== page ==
The appropriate translation of días hábiles or días inhábiles always depends on the context in which the expression is used. If días hábiles actually refers to días naturales (that is, if all days of the week are días hábiles for a particular activity), the expression must be translated as “calendar days.” If días hábiles refers to días laborables, they are “work days” or “working days” (días hábiles laborales). Días hábiles comerciales are, of course, “business days,” while días hábiles bancarios are “banking days.” When referring to the activities of securities markets, días hábiles bursatiles are “trading days.” And the days in which courts are in session (días hábiles judiciales) are “court days,” (or, perhaps less commonly, “judicial days” or “juridical days”).

The opposite (días inhábiles) for the above would be (in order): “non-working days” or “holidays;” “non-business days;” “non-banking days” (or “bank holidays,” particularly in the UK); “non-trading days” and “court holidays,” “court recess” or “non-court days.”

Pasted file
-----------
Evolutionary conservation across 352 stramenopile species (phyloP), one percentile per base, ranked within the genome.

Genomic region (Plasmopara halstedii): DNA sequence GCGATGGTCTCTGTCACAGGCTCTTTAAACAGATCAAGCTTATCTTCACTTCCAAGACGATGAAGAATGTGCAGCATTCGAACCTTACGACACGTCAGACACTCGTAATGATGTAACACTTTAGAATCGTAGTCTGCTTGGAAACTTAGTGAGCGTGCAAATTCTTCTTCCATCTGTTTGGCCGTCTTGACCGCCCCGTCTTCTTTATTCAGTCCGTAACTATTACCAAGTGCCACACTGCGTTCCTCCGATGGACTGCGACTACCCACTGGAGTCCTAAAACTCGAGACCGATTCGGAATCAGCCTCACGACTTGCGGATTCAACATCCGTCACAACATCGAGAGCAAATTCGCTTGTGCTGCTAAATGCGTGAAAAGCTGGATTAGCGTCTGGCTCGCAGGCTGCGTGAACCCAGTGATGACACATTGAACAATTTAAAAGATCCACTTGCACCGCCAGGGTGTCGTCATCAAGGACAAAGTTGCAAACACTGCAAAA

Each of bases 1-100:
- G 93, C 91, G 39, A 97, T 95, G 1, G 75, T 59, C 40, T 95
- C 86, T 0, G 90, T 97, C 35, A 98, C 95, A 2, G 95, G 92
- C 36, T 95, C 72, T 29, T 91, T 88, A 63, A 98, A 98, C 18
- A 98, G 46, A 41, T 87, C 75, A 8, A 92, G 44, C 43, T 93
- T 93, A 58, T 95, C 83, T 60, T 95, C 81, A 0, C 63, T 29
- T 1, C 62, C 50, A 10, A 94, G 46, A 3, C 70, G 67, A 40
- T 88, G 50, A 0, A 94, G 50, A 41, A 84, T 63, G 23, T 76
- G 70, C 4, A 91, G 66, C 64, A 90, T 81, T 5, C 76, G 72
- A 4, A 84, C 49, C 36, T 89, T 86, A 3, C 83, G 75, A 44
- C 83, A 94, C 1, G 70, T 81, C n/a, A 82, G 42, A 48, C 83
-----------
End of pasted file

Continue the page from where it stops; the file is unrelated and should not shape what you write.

Multiple Meanings of condena

Legal Terms with Multiple Meanings
One of the major difficulties of learning legal language is that so many terms have one meaning in everyday usage, but may mean something radically different in legal contexts. And sometimes the same word may have several different legal meanings, depending on the practice area in which it is used. Linguists may describe such terms as “polysemous,” and they are certainly present in abundance in both legal Spanish and legal English. Under “Multiple Meanings” I offer a sampling of expressions that I believe are likely to give rise to miscues in legal translation. Logically, the focus is on usage in legal contexts, and their nonlegal meanings have generally been excluded.

condena; condenar; condenado